Here’s some info about Glaze:

GLAZEBuying options

UK ebook

US ebook

PETRI QUINN is counting down the days till she turns 16 and can get on GLAZE – the ultimate social network that is bringing the whole world together into one global family. But when a peaceful government protest turns into a full-blown riot with Petri shouldering the blame, she’s handed a ban. Her life is over before it’s even started.

Desperate to be a part of the hooked-up society, Petri finds an underground hacker group and gets a black market chip fitted. But this chip has a problem: it has no filter and no off switch. Petri can see everything happening on GLAZE, all the time. Including things she was never meant to see.

As her life is plunged into danger, Petri is faced with a choice. Join GLAZE… or destroy it.

I blurbed it!

‘In Glaze, Petri is a strong heroine, desperate to be part of the hooked-up society, only to discover that it’s not the paradise promised – quite the opposite, in fact. Glaze is reminiscent of authors like Scott Westerfeld, yet Curran has a voice all her own, and she’s one of the strongest YA writers in science fiction today.’ – Laura Lam, author of Pantomime & Shadowplay

 

Elliot Rodger And Men Who Hate Women

Originally posted on The Belle Jar:

TW for violence against women, misogynistic language, violent language

Last night, a 22 year old man named Elliot Rodger killed six women and injured seven more in what most news outlets are describing as a “shooting rampage.” Rodger died later that night from a gunshot wound to his head, though it’s still unclear as to whether or not it was self-inflicted or from responding deputies shooting back after he opened fire on them.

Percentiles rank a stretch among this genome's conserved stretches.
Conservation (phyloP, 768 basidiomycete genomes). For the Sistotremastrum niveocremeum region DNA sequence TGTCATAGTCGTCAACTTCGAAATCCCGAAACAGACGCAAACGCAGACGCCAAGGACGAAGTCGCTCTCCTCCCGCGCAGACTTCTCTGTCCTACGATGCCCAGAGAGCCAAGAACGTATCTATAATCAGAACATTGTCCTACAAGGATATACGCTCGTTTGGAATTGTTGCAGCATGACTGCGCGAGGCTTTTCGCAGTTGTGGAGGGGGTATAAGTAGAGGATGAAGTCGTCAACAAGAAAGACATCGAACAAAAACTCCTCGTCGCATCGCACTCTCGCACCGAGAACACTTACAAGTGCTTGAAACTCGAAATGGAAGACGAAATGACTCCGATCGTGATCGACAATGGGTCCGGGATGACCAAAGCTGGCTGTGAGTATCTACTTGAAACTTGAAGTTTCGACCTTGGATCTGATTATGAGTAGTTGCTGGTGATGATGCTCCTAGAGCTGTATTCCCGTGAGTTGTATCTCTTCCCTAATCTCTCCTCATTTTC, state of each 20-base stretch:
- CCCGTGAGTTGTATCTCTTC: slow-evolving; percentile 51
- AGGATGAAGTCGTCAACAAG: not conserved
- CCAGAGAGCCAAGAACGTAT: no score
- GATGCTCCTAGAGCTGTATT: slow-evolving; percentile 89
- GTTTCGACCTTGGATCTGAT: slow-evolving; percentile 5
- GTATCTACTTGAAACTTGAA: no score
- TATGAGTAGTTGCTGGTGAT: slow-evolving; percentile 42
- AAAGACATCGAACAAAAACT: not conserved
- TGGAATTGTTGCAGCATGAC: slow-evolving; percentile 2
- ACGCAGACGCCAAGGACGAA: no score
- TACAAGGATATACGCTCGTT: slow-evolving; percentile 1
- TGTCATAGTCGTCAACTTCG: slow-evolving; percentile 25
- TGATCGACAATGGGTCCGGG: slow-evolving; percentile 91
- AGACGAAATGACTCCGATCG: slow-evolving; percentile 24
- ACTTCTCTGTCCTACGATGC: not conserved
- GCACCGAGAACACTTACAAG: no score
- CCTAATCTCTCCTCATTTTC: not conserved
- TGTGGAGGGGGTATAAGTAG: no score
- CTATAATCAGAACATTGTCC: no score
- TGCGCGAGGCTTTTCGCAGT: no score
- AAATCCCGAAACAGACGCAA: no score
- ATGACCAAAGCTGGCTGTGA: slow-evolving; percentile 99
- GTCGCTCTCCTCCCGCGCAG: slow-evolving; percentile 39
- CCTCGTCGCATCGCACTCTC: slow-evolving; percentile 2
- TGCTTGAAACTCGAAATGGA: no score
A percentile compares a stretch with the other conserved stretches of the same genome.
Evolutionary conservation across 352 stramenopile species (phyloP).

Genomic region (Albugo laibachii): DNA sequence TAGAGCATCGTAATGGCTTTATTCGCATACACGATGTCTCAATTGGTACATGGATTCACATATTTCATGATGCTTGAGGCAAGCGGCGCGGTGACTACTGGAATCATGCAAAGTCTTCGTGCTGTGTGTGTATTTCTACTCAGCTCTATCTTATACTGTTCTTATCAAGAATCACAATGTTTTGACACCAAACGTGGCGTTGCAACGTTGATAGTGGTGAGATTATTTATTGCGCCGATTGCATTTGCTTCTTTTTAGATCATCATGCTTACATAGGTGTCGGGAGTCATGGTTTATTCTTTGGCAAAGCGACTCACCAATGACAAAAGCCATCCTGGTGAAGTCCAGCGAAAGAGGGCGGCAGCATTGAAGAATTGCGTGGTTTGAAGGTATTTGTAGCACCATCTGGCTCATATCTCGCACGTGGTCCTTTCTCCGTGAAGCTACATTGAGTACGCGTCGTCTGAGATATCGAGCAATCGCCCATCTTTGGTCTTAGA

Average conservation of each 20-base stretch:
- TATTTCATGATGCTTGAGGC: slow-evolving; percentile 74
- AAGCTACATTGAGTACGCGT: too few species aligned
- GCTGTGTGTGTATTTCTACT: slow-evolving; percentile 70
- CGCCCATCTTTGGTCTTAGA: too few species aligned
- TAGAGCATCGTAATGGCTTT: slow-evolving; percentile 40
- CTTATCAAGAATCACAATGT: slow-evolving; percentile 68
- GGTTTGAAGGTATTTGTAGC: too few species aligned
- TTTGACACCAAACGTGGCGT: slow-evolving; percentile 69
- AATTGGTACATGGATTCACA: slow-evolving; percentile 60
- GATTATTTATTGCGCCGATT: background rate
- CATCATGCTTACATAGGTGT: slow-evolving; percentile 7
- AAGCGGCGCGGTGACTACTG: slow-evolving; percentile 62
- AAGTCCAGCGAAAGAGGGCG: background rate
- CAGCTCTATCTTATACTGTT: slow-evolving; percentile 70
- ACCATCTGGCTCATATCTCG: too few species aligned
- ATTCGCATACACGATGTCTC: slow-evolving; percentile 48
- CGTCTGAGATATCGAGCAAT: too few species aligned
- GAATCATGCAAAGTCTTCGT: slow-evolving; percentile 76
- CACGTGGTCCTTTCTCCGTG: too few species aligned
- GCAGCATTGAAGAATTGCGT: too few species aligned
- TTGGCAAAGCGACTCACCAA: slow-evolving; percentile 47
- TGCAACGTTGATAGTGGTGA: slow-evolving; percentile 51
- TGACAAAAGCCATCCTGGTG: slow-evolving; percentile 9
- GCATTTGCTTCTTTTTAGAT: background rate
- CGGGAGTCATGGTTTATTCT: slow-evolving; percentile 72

Almost everything I’ve read about him has referred to him as a “madman” or “mentally ill.”

No. We have no evidence yet that he suffered from any kind of mental illness or was under any sort of treatment. Immediately claiming that with no proof to back that fact up leads to the further stigmatization of the mentally ill, and contributes to the (incorrect) assumption that mental illness equals violence, and vice versa.

We don’t know whether Elliot Rodger was…

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My First Race: The Baker Hughes 10k

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raceI never thought I’d run a race.

My senior year of university, I landed badly while doing a flip for my capoeira class. It twinged and then grew worse and worse, until I’d found out I’d sprained it in 2 places and had tendonitis. I had to be on crutches and then wear a walking cast for about 6 weeks. But that started a bunch of other problems. Because the right ankle was weakened, I kept spraining the left ankle. The ankle wouldn’t have a chance to grow stronger, even with physio, before I’d sprain it again. I spent over 1/3 of my last year of university in a walking cast. At one point I thought I might have to have surgery. I kept spraining them in increasingly lame ways. First it was the flip, then falling down stairs, then walking around, and once SITTING IN CLASS. My friend Collin had to carry me to his car and drive me to the emergency room at 10 at night, and my podiatrist didn’t believe me when I told her I’d done it while fidgeting at the end of class.

It was really annoying. Before I started spraining my ankles I was in really good shape, and then for about a year I couldn’t exercise much except for the exercise bike in my garage.

We finally figured out it was a combination of hypermobile ligaments and the fact that my left leg is slightly shorter than my right, so it put more stress on it. After another round of physio and shoe inserts and better shoes, I stopped tripping over myself and spraining my ankles so much. But I was still afraid to run outside because of the uneven ground, so I ran on treadmills for a long time. This year I started running outside and I’ve been fine (cross fingers). So I signed up for my first race with some work colleagues.

I wasn’t super fast, but I finished and ran pretty much the whole time. I finished in 1 hour, 5 minutes, and 52 seconds. I had fun. Craig took a video of me running past the finish line, raising my hands up high. It was a good feeling. I’m going to do it again.